|Double Tiger Lily ‘Flora Pleno’|
Welcome to Garden Bloggers’ Bloom Day for July 2013.
Here in my USDA Hardiness Zone 6a garden in central Indiana, I rejoice this summer for all the rain and “normalness” we’ve had, weatherwise.
As many others experienced or recall, last year was the hottest, driest summer we have ever lived through in this part of the United States. It set all kinds of records that I hope never to see broken. My bloom day post for July 2012 shows a pathetic lack of blooms.
This year the garden is blooming and showing all kinds of blooms in mid-summer.
Shall we take a walk around the backyard and see what we can see?
Please ignore all of the weeds, tree seedlings and general lack of deadheading, as this has also been a busy summer, and I was on vacation out of town for ten days just a week ago.
We’ll step off the patio, past this container which contains a banana plant and some vinca.
|Common banana plant with vinca flowers|
In the corner of the fence, a hydrangea is beginning to really bloom.
|Hydrangea paniculata ‘Limelight’|
I need to put something around her, just to keep her company and to crowd out those weeds.
We’ll head down a path now called Ridgewood Avenue where we can see the “backside” of the August Dreams Garden border.
|Eupatorium dubium ‘Little Joe’|
The joe-pye weed is beginning to bloom, already!
Further down, a tall white phlox is showing its stuff.
|Phlox paniculata ‘David’|
It glows at night.
We’ll leave this border now, and head over to the Vegetable Garden Cathedral.
|Dill setting seed|
The first thing you’ll smell and see is the dill. It’s tall and setting seed. I need to cut that back or I will have a garden full of dill seedlings next year. That’s the nice thing about dill. Once you plant it, if you let it go to seed, you will have dill for the rest of your life. That’s also a not very nice thing about dill.
Elsewhere in the garden, the corn is tasseling.
Those aren’t the prettiest flowers, but they are a sign of some sweet corn that I will surely be picking in another week or so.
Leaving the vegetable garden,we come around to another garden border called The Shrubbery.
|Buddleia variety not remembered|
This was planted last year and the year before, and this year the entire area has been growing and filling in. Next to my chair is a dwarf blue butterfly bush and some potentilla. That potentilla has been blooming all summer long.
No time to rest, we are coming up now to Plopper’s Field.
|Heliopsis ‘Loraine Sunshine’ and Phlox paniculata|
Pink tall phlox and variegated ox-eye daisies are competing for brightest color on the edge of this garden border.
The main section of the border shows just how “full” Plopper’s Field has become.
|Plopper’s Field looking south|
It also shows that I have not been diligent in dead heading flowers. Please look past the seed heads of the salvia and see the pretty daylilies.
Or walk around the border and see the daisies and coneflowers.
|Plopper’s Field looking east|
They are flanked by tall Michaelmas daisies that I did not have time to cut back in late May so they wouldn’t get so tall. Oops. Now we’ll see how floppy they get in September when they bloom.
One more view of Plopper’s Field from the other side.
|Plopper’s Field looking north|
I should title this bloom day post “I’ll show you my mess of a garden if you show me yours”. I see weeds everywhere.
I also see a clematis scampering through the serviceberry tree on the corner of Plopper’s Field.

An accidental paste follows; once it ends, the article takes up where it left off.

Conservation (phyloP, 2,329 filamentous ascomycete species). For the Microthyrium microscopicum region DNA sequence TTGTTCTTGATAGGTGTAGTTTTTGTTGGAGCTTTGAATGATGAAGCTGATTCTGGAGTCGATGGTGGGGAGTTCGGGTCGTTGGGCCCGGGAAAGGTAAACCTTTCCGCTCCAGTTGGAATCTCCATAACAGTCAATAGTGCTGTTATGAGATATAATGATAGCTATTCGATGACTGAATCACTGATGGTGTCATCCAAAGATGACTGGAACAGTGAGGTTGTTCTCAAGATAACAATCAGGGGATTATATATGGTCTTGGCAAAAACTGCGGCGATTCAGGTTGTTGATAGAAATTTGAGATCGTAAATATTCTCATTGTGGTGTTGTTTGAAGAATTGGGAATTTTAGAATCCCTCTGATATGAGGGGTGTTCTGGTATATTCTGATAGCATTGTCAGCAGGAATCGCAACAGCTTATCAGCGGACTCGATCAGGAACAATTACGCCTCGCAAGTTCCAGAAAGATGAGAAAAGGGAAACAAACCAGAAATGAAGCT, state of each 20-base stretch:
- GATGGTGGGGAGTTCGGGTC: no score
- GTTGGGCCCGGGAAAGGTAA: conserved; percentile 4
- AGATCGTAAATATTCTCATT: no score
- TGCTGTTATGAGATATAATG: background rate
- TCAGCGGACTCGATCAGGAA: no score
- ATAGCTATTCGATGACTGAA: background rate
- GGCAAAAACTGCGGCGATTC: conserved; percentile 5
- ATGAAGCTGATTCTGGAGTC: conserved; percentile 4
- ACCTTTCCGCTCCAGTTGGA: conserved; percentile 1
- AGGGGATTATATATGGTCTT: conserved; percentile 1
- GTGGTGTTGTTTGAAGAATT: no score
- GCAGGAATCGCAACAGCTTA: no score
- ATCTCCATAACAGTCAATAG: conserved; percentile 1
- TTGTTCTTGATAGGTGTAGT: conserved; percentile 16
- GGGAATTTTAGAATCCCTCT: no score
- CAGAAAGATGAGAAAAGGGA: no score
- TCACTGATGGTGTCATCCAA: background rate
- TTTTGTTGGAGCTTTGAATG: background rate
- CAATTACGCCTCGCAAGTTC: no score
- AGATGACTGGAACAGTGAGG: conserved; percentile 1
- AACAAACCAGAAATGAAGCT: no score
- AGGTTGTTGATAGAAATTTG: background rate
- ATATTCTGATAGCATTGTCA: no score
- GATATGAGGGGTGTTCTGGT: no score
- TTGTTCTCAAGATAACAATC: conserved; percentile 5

|Clematis triternata ‘Rubromartinata’|
This clematis has scampered its way to the top of this tree, which is about 15 feet tall. I tried to get a picture of it, but my photography skills would not allow it.
Let’s go around to the front garden to see some blooms there, too.
|Burpee’s Cool Wave® Pansies|
I long ago ripped out most of the pansies and violas, but left this container of them because they didn’t look half-bad. They are still doing well, even though it is summer time. They probably didn’t get the message that pansies don’t do well in the summer time. Now that they’ve gone this far into the season, I’m going to keep them going for as long as I can.
On the other side of the sidewalk, in a border I have yet to name, some pink coreopsis self-seed themselves around every year and I just let them be.
|Coreopsis rosea with Ceratostigma plumbaginoides|
Those bigger leaves are not their leaves, by the way. They belong to another plant, leadwort.
There are other flowers to see, but nothing else too exciting in the front, where the theme is “let’s not go all wild so they think a crazy gardener lives here”. We’ll return to the back where we started, and admire the black-eyed Susan’s in August Dreams Gardens.
We can stand here and talk about how green the lawn is, how plentiful the rain has been, all my weeds, or you can show me what’s blooming in your garden.
What is blooming in your garden in mid-July? I’d love to see and read about whatever it is that brightens your garden on the 15th of every month.
Please join in with your own Garden Bloggers’ Bloom Day post. Just post on your blog about what is blooming this month in your garden and then come back here and leave a link to your blog post in the Mr. Linky widget below along with a brief comment to entice us to virtually visit your garden.
The rules for Garden Blogger’s Bloom Day are simple… no rules! You can include pictures, lists, no lists, common names, botanical names, whatever you’d like to do to showcase your blooms. You can post early, you can post late. We are grateful for whatever you share with us. Thank you, and all are welcome!
Now, say it together with me…
“We can have flowers nearly every month of the year.” ~ Elizabeth Lawrence